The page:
4. The obsession over minutiae and the victim posturing of some members of the NCA-F committee distracts us from some of the core issues at hand, namely: What is Horowitz about; what are his goals? What purposes of the NCA (intellectual or publicity-garnering) would be served by Horowitz’s participation? What unintended consequences and harms could or would follow? If it is not a publicity stunt, then what is the goal?
5. Of course I know that the NCA- Forum members do not wish to perpetuate Horowitz’s agenda. That is not the point. The point is that he is perpetuating his own agenda, discovering one or two or ten people in the room whose suspicions might be roused by his charges. I have no doubt that Berube could dismantle Horowitz in an argument—but Horowitz does not make arguments and therefore never faces an obligation to defend his claims.
6. I am the only NCA member personally targeted by Horowitz, and if any other person on the NCA-F had received the kinds of Horowitz-inspired threats (real physical threats of assault and sexual assault, not threats of protests or boycotts), sexualized messages of hate, threats to have my daughter removed from my custody, and active attempts to have me removed from my job, I don’t think the group would be so “enthusiastic” about the prospect of inviting him to NCA. Is it ugly for me to assert this experience? Is it boorish to seek transparency in the decision-making process over something so contentious? Is it self-destructive for me to oppose with all of my breath the implicit sanction in giving Horowitz a platform?
7. As I have argued repeatedly and in many venues, Horowitz knows that he is lying; he actively and self-consciously pursues the culture-war strategy that he laid out in the 1980s—and which was taken up by many powerful conservatives including Karl Rove. He receives hundreds of thousands of dollars a year from ultra-right (not Republican, but nearly fascist) foundations. He is an operative. His goal is to motivate conservatives to stir a false panic over indoctrination in the classroom so that those of us whose politics and activism are visible as such (whereas the politics in the advertising dept. go unnoticed) are at risk. I have dozens of friends and colleagues on Horowitz’s hit list who have felt the heat more directly than I. I cannot express any more strongly how deeply offensive bringing Horowitz to NCA would be to me, and to others who understand more clearly the kind of political struggle—not the struggle over ideas or arguments—but hard-knock struggles for cultural hegemony in support of economic and political elites—that Horowitz has undertaken, and quite successfully. Horowitz is a well-funded and well-connected bully doing the wet work for the powers that be.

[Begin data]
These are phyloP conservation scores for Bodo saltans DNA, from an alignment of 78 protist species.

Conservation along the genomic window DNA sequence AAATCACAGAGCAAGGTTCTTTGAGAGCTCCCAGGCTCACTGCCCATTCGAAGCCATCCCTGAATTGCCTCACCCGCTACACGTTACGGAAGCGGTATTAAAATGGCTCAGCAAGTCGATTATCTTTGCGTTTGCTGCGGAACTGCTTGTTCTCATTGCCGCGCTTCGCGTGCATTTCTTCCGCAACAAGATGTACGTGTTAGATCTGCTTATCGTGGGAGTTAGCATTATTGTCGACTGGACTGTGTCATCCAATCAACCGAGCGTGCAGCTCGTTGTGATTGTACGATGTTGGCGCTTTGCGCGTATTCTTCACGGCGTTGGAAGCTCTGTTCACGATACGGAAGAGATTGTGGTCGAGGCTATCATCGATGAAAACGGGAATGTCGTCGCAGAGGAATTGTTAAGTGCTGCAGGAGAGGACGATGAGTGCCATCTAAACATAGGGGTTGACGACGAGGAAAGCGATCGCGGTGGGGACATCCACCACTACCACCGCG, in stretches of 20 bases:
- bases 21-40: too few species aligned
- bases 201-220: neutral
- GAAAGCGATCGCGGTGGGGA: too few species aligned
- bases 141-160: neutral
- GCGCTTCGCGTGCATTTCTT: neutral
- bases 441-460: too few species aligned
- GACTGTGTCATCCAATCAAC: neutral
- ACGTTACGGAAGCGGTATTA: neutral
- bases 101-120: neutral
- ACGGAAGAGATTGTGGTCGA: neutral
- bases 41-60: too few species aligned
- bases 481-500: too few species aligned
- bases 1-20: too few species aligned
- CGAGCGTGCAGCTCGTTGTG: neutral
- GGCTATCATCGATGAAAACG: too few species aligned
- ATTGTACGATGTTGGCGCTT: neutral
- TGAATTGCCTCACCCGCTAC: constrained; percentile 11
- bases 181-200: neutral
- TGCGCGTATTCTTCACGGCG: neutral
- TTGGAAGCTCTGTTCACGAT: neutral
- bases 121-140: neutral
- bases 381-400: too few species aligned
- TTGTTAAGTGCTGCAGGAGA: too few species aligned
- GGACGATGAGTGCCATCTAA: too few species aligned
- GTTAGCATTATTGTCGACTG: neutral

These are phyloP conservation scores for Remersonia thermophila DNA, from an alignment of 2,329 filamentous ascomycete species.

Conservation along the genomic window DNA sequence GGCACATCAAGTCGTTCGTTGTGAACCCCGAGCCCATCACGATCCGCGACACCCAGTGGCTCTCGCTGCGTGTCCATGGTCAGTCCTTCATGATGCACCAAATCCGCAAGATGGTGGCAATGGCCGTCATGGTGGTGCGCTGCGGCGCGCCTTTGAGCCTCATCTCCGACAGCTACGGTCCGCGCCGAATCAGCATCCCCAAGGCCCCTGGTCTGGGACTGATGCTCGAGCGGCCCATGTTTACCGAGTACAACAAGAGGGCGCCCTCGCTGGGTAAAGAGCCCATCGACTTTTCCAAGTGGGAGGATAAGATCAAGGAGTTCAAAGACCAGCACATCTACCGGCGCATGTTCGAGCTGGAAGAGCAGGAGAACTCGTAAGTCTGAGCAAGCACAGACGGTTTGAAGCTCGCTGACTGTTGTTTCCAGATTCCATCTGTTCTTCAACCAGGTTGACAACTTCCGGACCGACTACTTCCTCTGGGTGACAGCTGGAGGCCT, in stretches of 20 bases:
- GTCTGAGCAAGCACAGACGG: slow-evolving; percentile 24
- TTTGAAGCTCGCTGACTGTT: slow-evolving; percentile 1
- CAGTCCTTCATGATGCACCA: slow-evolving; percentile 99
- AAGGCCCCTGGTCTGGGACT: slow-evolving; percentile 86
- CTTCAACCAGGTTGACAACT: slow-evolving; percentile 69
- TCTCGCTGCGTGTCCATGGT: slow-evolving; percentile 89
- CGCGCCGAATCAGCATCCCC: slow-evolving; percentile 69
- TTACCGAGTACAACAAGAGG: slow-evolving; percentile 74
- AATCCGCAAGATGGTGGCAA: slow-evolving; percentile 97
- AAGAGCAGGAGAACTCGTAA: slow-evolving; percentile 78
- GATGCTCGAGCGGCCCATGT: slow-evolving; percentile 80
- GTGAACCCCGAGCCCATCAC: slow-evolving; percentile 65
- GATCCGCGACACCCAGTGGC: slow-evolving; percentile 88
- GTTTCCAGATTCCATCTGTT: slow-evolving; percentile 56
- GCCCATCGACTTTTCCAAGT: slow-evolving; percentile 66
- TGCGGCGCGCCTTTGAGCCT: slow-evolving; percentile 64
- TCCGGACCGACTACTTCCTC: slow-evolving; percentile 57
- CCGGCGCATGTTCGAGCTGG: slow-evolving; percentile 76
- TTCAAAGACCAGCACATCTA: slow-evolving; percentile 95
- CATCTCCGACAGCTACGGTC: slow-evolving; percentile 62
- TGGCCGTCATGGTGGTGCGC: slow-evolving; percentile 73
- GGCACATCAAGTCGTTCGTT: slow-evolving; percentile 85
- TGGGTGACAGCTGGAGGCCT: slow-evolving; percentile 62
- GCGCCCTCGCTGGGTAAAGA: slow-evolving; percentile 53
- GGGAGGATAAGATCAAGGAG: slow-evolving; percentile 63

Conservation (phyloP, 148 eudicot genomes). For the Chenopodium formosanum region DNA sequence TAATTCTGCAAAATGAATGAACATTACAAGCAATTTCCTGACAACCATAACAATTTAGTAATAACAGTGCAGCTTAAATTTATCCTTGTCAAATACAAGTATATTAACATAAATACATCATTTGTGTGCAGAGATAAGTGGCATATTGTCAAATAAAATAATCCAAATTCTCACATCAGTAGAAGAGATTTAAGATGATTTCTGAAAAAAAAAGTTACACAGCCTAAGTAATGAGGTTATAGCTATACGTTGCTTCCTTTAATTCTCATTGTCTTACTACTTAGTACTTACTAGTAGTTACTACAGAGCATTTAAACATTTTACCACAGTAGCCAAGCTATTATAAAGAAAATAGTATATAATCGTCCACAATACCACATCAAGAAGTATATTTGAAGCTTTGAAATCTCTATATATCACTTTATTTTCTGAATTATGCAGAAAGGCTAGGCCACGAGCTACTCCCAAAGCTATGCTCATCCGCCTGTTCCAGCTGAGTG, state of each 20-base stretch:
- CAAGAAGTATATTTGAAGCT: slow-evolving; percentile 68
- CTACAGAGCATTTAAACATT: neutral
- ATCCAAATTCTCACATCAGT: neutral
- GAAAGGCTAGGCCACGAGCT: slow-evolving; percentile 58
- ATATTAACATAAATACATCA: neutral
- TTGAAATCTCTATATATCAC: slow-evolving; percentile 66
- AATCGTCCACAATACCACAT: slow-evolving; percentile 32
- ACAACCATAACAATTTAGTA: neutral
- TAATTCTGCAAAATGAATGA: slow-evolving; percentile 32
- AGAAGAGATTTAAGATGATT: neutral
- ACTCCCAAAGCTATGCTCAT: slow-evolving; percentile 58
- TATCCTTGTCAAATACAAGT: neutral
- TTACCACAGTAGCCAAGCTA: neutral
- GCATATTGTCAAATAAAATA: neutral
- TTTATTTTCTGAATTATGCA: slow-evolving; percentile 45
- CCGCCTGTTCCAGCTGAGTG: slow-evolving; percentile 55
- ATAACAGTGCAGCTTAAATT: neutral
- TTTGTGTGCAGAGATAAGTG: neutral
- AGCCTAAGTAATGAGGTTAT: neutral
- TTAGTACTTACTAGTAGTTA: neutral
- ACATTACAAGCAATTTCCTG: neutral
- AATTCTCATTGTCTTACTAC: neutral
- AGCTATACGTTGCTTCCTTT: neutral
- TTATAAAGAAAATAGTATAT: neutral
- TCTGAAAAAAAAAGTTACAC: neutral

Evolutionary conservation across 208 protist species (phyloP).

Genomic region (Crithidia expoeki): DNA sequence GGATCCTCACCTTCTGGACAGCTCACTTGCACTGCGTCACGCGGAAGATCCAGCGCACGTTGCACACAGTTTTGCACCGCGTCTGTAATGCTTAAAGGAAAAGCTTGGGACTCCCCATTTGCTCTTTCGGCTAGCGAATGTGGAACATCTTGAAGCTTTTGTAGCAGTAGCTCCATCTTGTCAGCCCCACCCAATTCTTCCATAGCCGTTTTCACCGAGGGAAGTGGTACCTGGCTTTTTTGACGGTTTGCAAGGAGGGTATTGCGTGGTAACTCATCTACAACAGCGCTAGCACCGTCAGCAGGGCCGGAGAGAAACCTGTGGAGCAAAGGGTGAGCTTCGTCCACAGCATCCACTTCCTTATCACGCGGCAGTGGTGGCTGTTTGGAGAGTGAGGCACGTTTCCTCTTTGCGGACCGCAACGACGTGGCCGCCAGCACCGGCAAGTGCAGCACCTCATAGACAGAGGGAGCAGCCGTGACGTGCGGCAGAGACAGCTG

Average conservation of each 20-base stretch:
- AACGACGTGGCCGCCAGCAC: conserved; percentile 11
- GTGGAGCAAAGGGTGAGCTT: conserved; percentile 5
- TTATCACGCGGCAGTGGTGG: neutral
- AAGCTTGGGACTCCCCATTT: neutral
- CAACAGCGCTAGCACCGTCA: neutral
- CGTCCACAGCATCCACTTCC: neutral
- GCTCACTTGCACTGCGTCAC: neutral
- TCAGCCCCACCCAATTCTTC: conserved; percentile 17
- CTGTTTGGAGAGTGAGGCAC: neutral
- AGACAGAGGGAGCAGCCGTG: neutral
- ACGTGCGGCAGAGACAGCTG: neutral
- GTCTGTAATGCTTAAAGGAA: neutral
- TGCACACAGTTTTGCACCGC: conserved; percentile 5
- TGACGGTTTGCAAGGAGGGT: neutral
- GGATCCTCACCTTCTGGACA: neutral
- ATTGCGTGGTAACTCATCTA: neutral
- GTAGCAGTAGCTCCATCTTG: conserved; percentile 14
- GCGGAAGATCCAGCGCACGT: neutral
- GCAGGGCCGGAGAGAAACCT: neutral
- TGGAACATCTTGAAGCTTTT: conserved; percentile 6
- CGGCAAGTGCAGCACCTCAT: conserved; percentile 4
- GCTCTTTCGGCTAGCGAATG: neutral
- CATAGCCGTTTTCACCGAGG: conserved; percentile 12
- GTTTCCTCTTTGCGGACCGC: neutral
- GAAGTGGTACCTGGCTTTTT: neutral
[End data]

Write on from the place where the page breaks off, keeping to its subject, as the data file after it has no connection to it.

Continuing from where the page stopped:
We don’t invite demagogues, bullies, and proponents of what Horowitz admits (in places) is nothing short of a new McCarthyism to a polite dialogue. Or at least I hope we won’t. It would be childish to pursue such an ill-advised (pragmatically speaking and in principle) course just because someone like me would raise a (nonviolent and principled)ruckus.